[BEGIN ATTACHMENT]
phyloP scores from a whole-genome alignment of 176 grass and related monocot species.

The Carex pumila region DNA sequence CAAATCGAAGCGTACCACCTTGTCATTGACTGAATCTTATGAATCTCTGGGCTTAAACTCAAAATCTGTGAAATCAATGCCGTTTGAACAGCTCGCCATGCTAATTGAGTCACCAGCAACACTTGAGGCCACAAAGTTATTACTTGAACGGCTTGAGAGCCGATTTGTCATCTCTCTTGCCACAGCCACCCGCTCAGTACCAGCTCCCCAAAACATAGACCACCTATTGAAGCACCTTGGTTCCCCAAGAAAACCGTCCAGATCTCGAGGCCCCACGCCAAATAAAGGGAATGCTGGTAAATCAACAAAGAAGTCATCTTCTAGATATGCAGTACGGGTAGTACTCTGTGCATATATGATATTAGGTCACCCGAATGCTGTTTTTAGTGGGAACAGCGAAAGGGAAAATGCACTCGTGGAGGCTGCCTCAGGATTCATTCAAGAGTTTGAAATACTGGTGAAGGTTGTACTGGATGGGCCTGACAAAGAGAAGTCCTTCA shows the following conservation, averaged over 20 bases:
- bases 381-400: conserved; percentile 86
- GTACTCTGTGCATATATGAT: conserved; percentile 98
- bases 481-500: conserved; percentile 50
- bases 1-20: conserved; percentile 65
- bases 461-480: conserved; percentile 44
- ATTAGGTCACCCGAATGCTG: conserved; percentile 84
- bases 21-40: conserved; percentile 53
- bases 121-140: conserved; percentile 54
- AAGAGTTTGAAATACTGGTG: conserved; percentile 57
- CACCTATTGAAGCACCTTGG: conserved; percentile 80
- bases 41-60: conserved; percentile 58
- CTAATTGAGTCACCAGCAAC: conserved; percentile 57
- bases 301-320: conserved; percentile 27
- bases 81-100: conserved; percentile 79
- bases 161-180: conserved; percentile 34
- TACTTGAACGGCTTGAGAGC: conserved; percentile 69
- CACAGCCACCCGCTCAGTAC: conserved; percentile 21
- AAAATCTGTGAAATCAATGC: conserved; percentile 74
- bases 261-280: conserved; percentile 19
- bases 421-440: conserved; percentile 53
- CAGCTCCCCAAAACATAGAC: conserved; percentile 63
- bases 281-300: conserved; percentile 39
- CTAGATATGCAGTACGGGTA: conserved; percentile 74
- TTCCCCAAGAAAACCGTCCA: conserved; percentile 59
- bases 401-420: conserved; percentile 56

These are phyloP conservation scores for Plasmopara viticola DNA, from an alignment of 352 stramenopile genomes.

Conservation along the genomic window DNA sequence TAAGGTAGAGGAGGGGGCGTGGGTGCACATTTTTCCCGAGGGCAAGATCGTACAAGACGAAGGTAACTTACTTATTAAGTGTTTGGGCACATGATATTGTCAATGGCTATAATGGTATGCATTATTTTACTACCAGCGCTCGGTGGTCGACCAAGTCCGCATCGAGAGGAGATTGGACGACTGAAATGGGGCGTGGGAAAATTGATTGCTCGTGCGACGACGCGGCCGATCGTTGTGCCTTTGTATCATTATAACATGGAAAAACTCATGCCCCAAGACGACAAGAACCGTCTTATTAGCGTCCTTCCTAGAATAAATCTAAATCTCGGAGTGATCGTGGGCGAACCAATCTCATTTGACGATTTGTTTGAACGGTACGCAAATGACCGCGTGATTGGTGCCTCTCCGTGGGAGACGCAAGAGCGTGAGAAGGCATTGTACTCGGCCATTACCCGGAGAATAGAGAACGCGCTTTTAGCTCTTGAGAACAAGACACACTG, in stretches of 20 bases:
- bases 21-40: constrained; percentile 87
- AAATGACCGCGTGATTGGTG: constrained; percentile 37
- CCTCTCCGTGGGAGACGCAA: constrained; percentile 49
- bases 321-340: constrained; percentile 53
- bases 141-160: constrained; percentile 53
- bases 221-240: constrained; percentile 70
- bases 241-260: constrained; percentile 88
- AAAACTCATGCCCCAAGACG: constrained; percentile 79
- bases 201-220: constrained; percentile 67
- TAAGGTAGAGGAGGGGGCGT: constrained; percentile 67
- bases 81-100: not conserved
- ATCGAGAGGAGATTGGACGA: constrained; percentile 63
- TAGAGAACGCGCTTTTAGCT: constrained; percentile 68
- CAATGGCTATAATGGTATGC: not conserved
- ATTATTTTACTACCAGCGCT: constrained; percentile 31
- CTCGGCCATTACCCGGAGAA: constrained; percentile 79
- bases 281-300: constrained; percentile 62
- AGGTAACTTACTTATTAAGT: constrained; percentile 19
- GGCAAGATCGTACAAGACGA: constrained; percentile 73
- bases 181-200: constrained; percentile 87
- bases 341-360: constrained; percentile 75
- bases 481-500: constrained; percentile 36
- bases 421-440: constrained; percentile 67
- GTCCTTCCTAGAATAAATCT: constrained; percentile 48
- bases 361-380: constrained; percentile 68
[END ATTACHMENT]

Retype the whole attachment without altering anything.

phyloP scores from a whole-genome alignment of 176 grass and related monocot species.

The Carex pumila region DNA sequence CAAATCGAAGCGTACCACCTTGTCATTGACTGAATCTTATGAATCTCTGGGCTTAAACTCAAAATCTGTGAAATCAATGCCGTTTGAACAGCTCGCCATGCTAATTGAGTCACCAGCAACACTTGAGGCCACAAAGTTATTACTTGAACGGCTTGAGAGCCGATTTGTCATCTCTCTTGCCACAGCCACCCGCTCAGTACCAGCTCCCCAAAACATAGACCACCTATTGAAGCACCTTGGTTCCCCAAGAAAACCGTCCAGATCTCGAGGCCCCACGCCAAATAAAGGGAATGCTGGTAAATCAACAAAGAAGTCATCTTCTAGATATGCAGTACGGGTAGTACTCTGTGCATATATGATATTAGGTCACCCGAATGCTGTTTTTAGTGGGAACAGCGAAAGGGAAAATGCACTCGTGGAGGCTGCCTCAGGATTCATTCAAGAGTTTGAAATACTGGTGAAGGTTGTACTGGATGGGCCTGACAAAGAGAAGTCCTTCA shows the following conservation, averaged over 20 bases:
- bases 381-400: conserved; percentile 86
- GTACTCTGTGCATATATGAT: conserved; percentile 98
- bases 481-500: conserved; percentile 50
- bases 1-20: conserved; percentile 65
- bases 461-480: conserved; percentile 44
- ATTAGGTCACCCGAATGCTG: conserved; percentile 84
- bases 21-40: conserved; percentile 53
- bases 121-140: conserved; percentile 54
- AAGAGTTTGAAATACTGGTG: conserved; percentile 57
- CACCTATTGAAGCACCTTGG: conserved; percentile 80
- bases 41-60: conserved; percentile 58
- CTAATTGAGTCACCAGCAAC: conserved; percentile 57
- bases 301-320: conserved; percentile 27
- bases 81-100: conserved; percentile 79
- bases 161-180: conserved; percentile 34
- TACTTGAACGGCTTGAGAGC: conserved; percentile 69
- CACAGCCACCCGCTCAGTAC: conserved; percentile 21
- AAAATCTGTGAAATCAATGC: conserved; percentile 74
- bases 261-280: conserved; percentile 19
- bases 421-440: conserved; percentile 53
- CAGCTCCCCAAAACATAGAC: conserved; percentile 63
- bases 281-300: conserved; percentile 39
- CTAGATATGCAGTACGGGTA: conserved; percentile 74
- TTCCCCAAGAAAACCGTCCA: conserved; percentile 59
- bases 401-420: conserved; percentile 56

These are phyloP conservation scores for Plasmopara viticola DNA, from an alignment of 352 stramenopile genomes.

Conservation along the genomic window DNA sequence TAAGGTAGAGGAGGGGGCGTGGGTGCACATTTTTCCCGAGGGCAAGATCGTACAAGACGAAGGTAACTTACTTATTAAGTGTTTGGGCACATGATATTGTCAATGGCTATAATGGTATGCATTATTTTACTACCAGCGCTCGGTGGTCGACCAAGTCCGCATCGAGAGGAGATTGGACGACTGAAATGGGGCGTGGGAAAATTGATTGCTCGTGCGACGACGCGGCCGATCGTTGTGCCTTTGTATCATTATAACATGGAAAAACTCATGCCCCAAGACGACAAGAACCGTCTTATTAGCGTCCTTCCTAGAATAAATCTAAATCTCGGAGTGATCGTGGGCGAACCAATCTCATTTGACGATTTGTTTGAACGGTACGCAAATGACCGCGTGATTGGTGCCTCTCCGTGGGAGACGCAAGAGCGTGAGAAGGCATTGTACTCGGCCATTACCCGGAGAATAGAGAACGCGCTTTTAGCTCTTGAGAACAAGACACACTG, in stretches of 20 bases:
- bases 21-40: constrained; percentile 87
- AAATGACCGCGTGATTGGTG: constrained; percentile 37
- CCTCTCCGTGGGAGACGCAA: constrained; percentile 49
- bases 321-340: constrained; percentile 53
- bases 141-160: constrained; percentile 53
- bases 221-240: constrained; percentile 70
- bases 241-260: constrained; percentile 88
- AAAACTCATGCCCCAAGACG: constrained; percentile 79
- bases 201-220: constrained; percentile 67
- TAAGGTAGAGGAGGGGGCGT: constrained; percentile 67
- bases 81-100: not conserved
- ATCGAGAGGAGATTGGACGA: constrained; percentile 63
- TAGAGAACGCGCTTTTAGCT: constrained; percentile 68
- CAATGGCTATAATGGTATGC: not conserved
- ATTATTTTACTACCAGCGCT: constrained; percentile 31
- CTCGGCCATTACCCGGAGAA: constrained; percentile 79
- bases 281-300: constrained; percentile 62
- AGGTAACTTACTTATTAAGT: constrained; percentile 19
- GGCAAGATCGTACAAGACGA: constrained; percentile 73
- bases 181-200: constrained; percentile 87
- bases 341-360: constrained; percentile 75
- bases 481-500: constrained; percentile 36
- bases 421-440: constrained; percentile 67
- GTCCTTCCTAGAATAAATCT: constrained; percentile 48
- bases 361-380: constrained; percentile 68